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 Trial of Three mRNA HIV Vaccines Launched
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Trial of Three mRNA HIV Vaccines Launched

 Trial of Three mRNA HIV Vaccines Launched
News

Trial of Three mRNA HIV Vaccines Launched

Credit: CDC on Unsplash.
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A Phase I clinical trial will explore the safety and immunogenicity of three preventive HIV vaccines using mRNA technology.

HVTN 302 clinical trial

The study – named HVTN 302 – will test three experimental vaccines: BG505 MD39.3 mRNA, BG505 MD39.3 gp151 mRNA and BG505 MD39.3 gp151 CD4KO mRNA in ~108 healthy participants aged 18–55 years. These experimental vaccines are manufactured by the biotech company Moderna in contract with the National Institute of Allergy and Infectious Diseases (NIAID).


How do mRNA vaccines work?

Messenger ribonucleic acid (mRNA) encoding a particular viral protein induces endogenous production of the protein in the recipient's cells. This prompts an immune response ensuring that the body “remembers” the virus.

Instead of encoding the SARS-CoV-2 spike protein, as is the case for the COVID-19 mRNA vaccines, the three vaccines in HVTN 302 encode trimers – stabilized proteins found on the surface of HIV. These proteins are essential for HIV to enter human cells and cause infection. Each of the three mRNA sequences, developed through the work of Steichen et al, encode a slightly different form of the protein.

HVTN 302 trial structure

The trial’s principal investigators are Dr. Jesse Clark, associate professor-in-residence in the department of medicine at the University of California Los Angeles, and Dr. Sharon Riddler, associate chief of clinical research at the University of Pittsburgh. Eleven sites across the US will be recruiting participants for the trial, who will be randomly allocated to receive three doses of one of the mRNA vaccines. The trial, which is expected to be complete by July 2023, is structured as follows:


Group A – Three groups of 18 participants will receive intramuscular injection (100 mcg) of assigned vaccine at baseline, month two and month six.


-          Subject to initial safety criteria evaluation, Group B will then be dosed.


Group B – Three groups of 18 participants will receive intramuscular injection (250 mcg) of assigned vaccine at baseline, month two and month six.


“The primary hypothesis is that the BG505 MD39.3 soluble and membrane-bound trimer mRNA vaccines will be safe and well-tolerated among HIV-uninfected individuals and will elicit autologous neutralizing antibodies,” ClinicalTrials.gov reads.

Difficulties in developing a HIV vaccine

Despite several decades of research, a preventive – or therapeutic – vaccine for HIV does not yet exist. Note that this is not for lack of trying; HIV is an incredibly complex virus that is very good at mutating. In the pre-clinical development of a drug or preventive vaccine, animal trials are necessary to determine the safety and effectiveness of the investigational medicinal product (IMP). A virus that mutates often and rapidly is difficult to model, therefore making this key step in the IMP development particularly challenging. If we can’t test in animals, we cannot progress to testing in humans.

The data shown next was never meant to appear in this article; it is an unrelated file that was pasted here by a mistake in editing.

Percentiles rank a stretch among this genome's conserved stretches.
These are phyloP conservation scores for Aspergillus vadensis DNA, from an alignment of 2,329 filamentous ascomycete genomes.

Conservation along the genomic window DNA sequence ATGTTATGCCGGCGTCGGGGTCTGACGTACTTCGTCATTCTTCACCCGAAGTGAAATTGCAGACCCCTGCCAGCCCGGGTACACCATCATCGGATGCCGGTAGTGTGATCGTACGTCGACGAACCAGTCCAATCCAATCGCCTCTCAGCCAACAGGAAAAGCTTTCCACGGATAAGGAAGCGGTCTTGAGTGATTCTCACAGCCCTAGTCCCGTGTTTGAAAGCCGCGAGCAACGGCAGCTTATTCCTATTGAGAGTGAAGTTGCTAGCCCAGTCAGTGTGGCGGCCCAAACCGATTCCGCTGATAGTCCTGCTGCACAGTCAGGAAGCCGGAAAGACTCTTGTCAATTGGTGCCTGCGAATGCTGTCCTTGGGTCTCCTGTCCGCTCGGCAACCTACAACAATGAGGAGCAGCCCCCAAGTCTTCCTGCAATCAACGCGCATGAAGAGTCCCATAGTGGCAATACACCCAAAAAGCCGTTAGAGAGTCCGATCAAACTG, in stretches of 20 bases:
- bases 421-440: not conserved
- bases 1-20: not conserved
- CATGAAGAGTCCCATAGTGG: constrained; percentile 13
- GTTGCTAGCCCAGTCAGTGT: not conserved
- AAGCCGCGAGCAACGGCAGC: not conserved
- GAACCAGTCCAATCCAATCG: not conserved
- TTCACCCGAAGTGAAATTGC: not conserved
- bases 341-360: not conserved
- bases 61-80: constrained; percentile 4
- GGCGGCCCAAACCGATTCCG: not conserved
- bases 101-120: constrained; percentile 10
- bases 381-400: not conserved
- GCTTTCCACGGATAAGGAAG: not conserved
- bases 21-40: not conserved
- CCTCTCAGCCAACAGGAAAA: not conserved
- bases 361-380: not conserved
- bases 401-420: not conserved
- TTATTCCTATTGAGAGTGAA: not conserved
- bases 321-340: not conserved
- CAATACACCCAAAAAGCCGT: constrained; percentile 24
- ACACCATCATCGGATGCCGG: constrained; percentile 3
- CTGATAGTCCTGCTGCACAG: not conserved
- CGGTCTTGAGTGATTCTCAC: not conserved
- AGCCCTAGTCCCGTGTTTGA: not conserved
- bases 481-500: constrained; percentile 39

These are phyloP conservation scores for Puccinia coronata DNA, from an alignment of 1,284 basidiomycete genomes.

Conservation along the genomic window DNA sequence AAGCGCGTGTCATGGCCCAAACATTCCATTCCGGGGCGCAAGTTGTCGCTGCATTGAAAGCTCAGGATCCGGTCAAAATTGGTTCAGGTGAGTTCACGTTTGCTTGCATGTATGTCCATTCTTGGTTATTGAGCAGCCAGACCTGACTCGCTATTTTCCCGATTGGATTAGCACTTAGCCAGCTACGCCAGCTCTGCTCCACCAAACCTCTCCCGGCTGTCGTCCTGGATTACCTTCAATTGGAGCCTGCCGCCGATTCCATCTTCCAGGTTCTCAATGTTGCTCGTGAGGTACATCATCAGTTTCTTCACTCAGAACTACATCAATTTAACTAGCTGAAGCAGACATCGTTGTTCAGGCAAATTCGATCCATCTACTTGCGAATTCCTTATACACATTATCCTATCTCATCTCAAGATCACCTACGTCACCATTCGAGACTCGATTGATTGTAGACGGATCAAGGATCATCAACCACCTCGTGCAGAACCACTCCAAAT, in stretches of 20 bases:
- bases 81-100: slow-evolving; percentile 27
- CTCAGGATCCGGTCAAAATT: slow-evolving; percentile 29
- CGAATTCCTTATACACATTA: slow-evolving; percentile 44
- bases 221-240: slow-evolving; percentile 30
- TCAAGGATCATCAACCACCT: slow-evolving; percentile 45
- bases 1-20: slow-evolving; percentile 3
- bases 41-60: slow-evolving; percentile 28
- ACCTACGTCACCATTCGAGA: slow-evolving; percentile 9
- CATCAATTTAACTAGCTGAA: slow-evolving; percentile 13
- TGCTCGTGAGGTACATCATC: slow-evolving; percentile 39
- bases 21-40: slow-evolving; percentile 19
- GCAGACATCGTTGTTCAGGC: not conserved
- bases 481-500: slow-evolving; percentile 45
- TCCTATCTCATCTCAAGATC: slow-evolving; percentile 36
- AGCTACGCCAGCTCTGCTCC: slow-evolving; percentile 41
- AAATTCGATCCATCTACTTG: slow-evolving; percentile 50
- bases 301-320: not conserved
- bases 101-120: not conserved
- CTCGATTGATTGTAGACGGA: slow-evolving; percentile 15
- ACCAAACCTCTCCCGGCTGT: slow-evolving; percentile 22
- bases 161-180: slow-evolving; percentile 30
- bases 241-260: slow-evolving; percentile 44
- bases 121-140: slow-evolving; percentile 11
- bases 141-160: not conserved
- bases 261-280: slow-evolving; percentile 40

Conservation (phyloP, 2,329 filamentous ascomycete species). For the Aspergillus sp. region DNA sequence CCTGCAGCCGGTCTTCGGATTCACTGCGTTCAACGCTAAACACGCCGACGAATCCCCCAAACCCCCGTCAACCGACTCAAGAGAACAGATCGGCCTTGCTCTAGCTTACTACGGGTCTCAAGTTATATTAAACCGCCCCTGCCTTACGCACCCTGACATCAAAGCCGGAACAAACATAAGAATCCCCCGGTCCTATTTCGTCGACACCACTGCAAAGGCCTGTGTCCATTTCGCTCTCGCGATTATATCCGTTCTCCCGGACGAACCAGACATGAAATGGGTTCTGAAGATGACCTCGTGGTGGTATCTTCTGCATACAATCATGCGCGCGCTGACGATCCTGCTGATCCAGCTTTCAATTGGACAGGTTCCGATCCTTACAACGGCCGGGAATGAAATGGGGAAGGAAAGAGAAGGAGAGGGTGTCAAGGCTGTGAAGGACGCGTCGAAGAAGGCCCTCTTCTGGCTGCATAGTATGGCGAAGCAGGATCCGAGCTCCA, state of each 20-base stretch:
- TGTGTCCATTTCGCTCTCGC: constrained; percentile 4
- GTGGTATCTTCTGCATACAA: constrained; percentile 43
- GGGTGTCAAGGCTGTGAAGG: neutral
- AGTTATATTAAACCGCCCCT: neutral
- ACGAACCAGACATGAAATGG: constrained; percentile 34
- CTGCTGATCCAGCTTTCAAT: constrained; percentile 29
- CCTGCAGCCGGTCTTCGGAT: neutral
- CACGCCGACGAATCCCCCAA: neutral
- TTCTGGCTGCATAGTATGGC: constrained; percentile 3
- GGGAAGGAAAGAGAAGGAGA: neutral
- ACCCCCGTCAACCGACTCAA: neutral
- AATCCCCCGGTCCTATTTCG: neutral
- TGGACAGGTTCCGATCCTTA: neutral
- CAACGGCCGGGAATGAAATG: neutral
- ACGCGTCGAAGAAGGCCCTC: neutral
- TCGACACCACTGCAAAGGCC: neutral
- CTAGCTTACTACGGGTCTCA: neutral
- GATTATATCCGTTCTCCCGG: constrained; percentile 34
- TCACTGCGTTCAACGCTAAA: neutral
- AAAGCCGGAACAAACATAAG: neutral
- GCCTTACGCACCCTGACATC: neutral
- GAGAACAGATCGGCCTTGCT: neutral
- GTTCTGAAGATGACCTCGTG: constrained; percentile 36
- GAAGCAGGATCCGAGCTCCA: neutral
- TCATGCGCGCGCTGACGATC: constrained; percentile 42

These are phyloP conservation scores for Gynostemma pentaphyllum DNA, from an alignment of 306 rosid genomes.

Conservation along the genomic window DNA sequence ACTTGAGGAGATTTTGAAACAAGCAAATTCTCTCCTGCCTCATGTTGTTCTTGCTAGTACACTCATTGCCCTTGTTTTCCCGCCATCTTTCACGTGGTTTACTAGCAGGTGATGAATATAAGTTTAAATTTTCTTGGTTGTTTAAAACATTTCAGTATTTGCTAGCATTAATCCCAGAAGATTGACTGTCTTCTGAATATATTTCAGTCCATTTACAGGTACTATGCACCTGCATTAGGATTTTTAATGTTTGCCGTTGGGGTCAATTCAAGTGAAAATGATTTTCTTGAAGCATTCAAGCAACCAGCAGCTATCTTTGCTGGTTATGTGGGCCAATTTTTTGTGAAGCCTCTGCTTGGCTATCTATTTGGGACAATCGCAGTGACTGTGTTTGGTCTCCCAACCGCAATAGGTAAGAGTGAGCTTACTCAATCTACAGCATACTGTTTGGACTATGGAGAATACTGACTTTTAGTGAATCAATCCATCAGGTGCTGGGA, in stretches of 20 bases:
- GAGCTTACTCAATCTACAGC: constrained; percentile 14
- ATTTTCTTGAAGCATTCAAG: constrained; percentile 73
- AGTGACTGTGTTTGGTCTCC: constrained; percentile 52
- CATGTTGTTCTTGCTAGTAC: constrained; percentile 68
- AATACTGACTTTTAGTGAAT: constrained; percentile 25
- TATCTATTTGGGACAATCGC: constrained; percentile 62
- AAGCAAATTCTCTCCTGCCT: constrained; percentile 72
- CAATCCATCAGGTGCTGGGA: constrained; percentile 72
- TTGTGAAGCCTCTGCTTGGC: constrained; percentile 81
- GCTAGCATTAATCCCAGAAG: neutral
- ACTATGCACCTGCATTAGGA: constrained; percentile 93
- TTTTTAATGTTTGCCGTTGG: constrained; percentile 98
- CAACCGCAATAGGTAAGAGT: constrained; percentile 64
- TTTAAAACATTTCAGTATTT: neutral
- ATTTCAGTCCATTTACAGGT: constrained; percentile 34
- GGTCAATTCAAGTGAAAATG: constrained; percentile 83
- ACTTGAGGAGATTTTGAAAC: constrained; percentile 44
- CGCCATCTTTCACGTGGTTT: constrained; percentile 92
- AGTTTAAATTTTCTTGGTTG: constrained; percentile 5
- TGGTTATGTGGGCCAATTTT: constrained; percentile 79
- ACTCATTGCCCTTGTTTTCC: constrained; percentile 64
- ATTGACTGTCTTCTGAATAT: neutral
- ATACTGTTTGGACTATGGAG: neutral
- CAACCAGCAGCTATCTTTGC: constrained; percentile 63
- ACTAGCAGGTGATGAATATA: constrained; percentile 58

In addition – while there are some exceptions – humans infected with HIV do not become immune to the virus. The typical approach for immunization is to mimic a natural immune response. Of course, if one doesn’t exist, this can’t be achieved.

Is mRNA technology a solution?

The first mRNA vaccine authorized for emergency use in humans came in 2020. However, decades of research preceded this pivotal moment for the mRNA field and the pandemic response.


“Finding an HIV vaccine has proven to be a daunting scientific challenge,” said Anthony S. Fauci, M.D. NIAID director. “With the success of safe and highly effective COVID-19 vaccines, we have an exciting opportunity to learn whether mRNA technology can achieve similar results against HIV infection.”


mRNA technology has been poised as a potential solution to some of the issues associated with HIV vaccine development. “mRNA vaccines allow the rapid development of vaccines using different genetic sequences, and thus different antigens,” Dr. Peter English, retired consultant in communicable disease control and member of the editorial board for Vaccines Today, previously told Technology Networks. “This could mean developing vaccines that produce a range of different antigens, to cope with the diversity of the HIV virus […] it could allow studies to try out a wider range of antigens to study their efficacy in initial laboratory studies."

HVTN 302’s launch is hot on the heels of Moderna’s announcement that it dosed its first patient with a mRNA HIV vaccine – mRNA-1574 – on Monday. The Phase I trial will test the vaccine’s safety and immunogenicity in 100 HIV-negative individuals aged <55 years.


In January, the non-profit organization International AIDS Vaccine Initiative (IAVI) – again in partnership with Moderna – launched a Phase I trial, IAVI G002. Taking a slightly different approach, this trial is exploring whether sequential administration of HIV immunogens delivered using mRNA technology can induce B-cell responses, directing their maturation towards broadly neutralizing antibody (bnAb) development.


There are no certainties as to whether mRNA technology will be the long sought-after answer to HIV vaccine development challenges, but it’s clear that both academia and industry are invested in finding out.

Meet the Author
Molly Campbell
Molly Campbell
Senior Science Writer
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